Police officers will arrest anyone who refuses to accept the results of the August elections, calls for mass action, or carves out parts of the country as their exclusive political zones.
These are some of the recommendations in a government document seen by the Nation on Monday, that also criminalises “incitement, zoning areas exclusively as belonging to particular candidates or parties, engaging organised criminal gangs to intimidate opponents, bribery of voters, disruption of opponents’ campaign meetings, and encroachment by people living near forests.”
After voting, likely offences are listed as “refusal to accept results, incitement and calling for mass action, disruption of counting of votes, announcing incorrect results, arson, vandalism and interference with government installations within forests — like water resources, communication installations and power lines”.
Parts of the Rift Valley, Coast, Nairobi, Kiambu and Kisumu have been identified as potential electoral violence hotspots and security agents will meet in Nairobi on Tuesday to map out a strategy to contain any flare-ups before they degenerate into full-scale violence.
Among the plans they are proposing is the recruitment of additional police officers to grow the force to 100,000, digital surveillance of key towns and cities, arming and equipping of security personnel, as well as enlisting of special agents from other arms of the country’s security services.
PEACE WILL PREVAIL
Interior Affairs Principal Secretary Karanja Kibicho and National Police Service spokesman George Kinoti, in separate interviews on Monday, said top security organs were already aware of these threats, but assured that peace will prevail in the lead up to, during, and after the August elections.
“We have put in place elaborate operations plans which will be executed by our security agencies,” said Mr Kibicho. “From the security point of view, we are paying a lot of attention to the elections.”
Mr Kinoti said the plan is broken into “specifics” that respond to challenges unique to each county or a cluster of counties.
The plan was initially revealed to county commanders and their deputies at the annual Inspector General’s conference in Nairobi on December 14 last year.
“Since then there have been timely reviews because security issues are never static,” said Mr Kinoti. “The county commanders and their deputies have been involved in these reviews because we shall depend on them for implementation, and they are also familiar with challenges on the ground.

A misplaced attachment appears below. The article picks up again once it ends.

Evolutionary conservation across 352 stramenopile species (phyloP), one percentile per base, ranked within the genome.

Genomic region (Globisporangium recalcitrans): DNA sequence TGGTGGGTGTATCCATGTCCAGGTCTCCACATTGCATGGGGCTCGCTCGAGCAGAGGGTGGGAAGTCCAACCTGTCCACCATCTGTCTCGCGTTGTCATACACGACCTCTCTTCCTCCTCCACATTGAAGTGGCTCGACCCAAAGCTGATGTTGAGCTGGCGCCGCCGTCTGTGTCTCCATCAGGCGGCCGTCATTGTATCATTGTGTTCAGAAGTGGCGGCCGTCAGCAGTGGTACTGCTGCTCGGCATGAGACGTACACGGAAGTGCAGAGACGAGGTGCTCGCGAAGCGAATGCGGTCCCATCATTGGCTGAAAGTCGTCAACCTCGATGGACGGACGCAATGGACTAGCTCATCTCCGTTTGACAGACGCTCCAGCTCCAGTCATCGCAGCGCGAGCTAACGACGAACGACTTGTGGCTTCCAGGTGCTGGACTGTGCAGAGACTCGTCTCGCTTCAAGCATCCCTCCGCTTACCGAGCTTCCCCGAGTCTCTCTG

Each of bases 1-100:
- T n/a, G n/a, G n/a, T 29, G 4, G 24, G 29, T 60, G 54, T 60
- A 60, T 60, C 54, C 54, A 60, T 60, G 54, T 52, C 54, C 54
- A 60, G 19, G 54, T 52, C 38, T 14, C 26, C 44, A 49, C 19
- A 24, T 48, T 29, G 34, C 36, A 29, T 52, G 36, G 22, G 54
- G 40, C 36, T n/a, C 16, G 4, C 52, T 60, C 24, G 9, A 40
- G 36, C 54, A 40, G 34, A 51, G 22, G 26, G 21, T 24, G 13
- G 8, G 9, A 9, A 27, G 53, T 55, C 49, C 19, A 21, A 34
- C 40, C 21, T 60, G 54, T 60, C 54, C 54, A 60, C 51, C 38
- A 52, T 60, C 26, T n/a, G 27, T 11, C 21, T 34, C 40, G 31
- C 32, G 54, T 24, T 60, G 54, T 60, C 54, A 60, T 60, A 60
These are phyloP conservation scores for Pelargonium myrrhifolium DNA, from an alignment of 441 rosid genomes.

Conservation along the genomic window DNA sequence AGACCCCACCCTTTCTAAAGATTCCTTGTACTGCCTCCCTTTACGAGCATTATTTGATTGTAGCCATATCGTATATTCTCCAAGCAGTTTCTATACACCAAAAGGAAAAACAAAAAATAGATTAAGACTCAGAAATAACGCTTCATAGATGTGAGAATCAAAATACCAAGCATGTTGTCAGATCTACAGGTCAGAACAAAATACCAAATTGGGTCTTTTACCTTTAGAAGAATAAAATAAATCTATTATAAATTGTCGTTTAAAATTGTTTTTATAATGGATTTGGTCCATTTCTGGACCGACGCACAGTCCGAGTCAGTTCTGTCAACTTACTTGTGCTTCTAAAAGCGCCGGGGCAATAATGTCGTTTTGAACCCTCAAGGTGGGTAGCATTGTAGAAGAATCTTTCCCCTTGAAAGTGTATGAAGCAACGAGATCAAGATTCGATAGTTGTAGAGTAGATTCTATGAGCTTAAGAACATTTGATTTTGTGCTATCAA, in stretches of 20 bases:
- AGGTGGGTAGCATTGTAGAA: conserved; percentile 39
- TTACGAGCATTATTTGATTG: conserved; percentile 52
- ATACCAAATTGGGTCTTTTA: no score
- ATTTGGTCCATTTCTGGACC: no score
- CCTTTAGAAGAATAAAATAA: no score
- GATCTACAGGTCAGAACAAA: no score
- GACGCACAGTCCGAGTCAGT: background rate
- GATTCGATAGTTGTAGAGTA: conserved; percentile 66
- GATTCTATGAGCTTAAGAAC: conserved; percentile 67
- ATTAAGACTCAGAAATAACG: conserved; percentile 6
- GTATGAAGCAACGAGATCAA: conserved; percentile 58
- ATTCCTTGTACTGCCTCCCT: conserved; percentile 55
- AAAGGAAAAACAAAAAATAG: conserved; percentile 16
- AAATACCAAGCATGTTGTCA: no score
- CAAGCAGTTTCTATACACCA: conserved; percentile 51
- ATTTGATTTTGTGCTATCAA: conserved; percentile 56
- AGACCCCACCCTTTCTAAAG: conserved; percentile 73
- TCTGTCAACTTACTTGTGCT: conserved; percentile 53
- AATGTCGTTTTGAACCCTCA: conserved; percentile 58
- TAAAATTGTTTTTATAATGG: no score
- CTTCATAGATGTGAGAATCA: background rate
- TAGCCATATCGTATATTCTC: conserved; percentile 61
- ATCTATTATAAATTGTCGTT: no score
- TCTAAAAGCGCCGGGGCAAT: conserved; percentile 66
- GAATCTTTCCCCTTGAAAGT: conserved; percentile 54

“Safe, secure and peaceful electioneering period is top on National Police Service agenda.”
It is understood that Naivasha, Burnt Forest, parts of Uasin Gishu, border points of Nandi and Kisumu counties, Trans-Mara, Mombasa, and parts of Lamu have been marked as potential violence hotspots.
In Nairobi, Kibera and Mathare slums, Kariobangi and Dandora are on the list, as is Kiambu and Kisumu. Just last week, a man was killed after rival political gangs clashed in Mathare 4A.
“Some of the hotspots are known to you (media) and that is why we have special plans for operations in those areas,” he said.
Dr Kibicho said a code of conduct is also in place to guide law enforcement, “in accordance with the Elections Act”.
In anticipation of the enormous challenge, the service will, among other measures, be banking on an increase of the number of police officers to nearly 100,000. Some 10,000 recruits graduated from police training colleges this month and were immediately deployed to boost security across Kenya.
Besides the fresh recruits, Inspector General Joseph Boinnet also has a pool of officers he can draw on from other security agencies.
“Whenever need arises, the IG is empowered by law to gazette special police officers. Normally, they come from auxiliary services and are placed under the existing police command to ensure all areas where election activities will be taking place across the country are covered,” said Mr Kinoti.
Traditionally, the police boss appoints special police officers from Kenya Wildlife Service, Kenya Prisons Service, Kenya Forestry Service and the National Youth Service.
Police mobility — on land and air — has also been boosted to proportions never seen before in the history of independent Kenya.
Last month police received 525 new vehicles, including Armoured Personnel Carriers (APCs). The delivery was one of the three batches leased from car dealers, increasing the number of police vehicles by 2,720 since 2013.
On aerial transport, the police Airwing expects delivery of new MI6s helicopters plus other troop carriers that were overhauled and delivered to Kenya last year.
The Airwing is expected to have seven serviceable choppers by July, a month before the election date. The airborne unit had only one serviceable helicopter in 2013.
Also, the new Integrated Command and Control centre at police headquarters will be used to cover elections for the first time. For Nairobi and Mombasa, where there are surveillance cameras mounted on streets and other public places, the captured images and footage will be monitored at the command centre in real time.
All police formations, including General Service Unit, Administration Police and the Directorate of Criminal Investigations, will be deployed to polling stations and other areas where there will be election-related activities.
National Intelligence Services will also be relied on by police to give actionable reports to forestall violence, and the law also mandates the Kenya Defence Forces to step in an offer assistance to civil authorities.
“The red tape normally associated with tasks assigned to different agencies has been eliminated,” said Mr Kinoti. “We have taken a multi-agency approach where all units will gather, analyse and act on reports promptly and as a team.”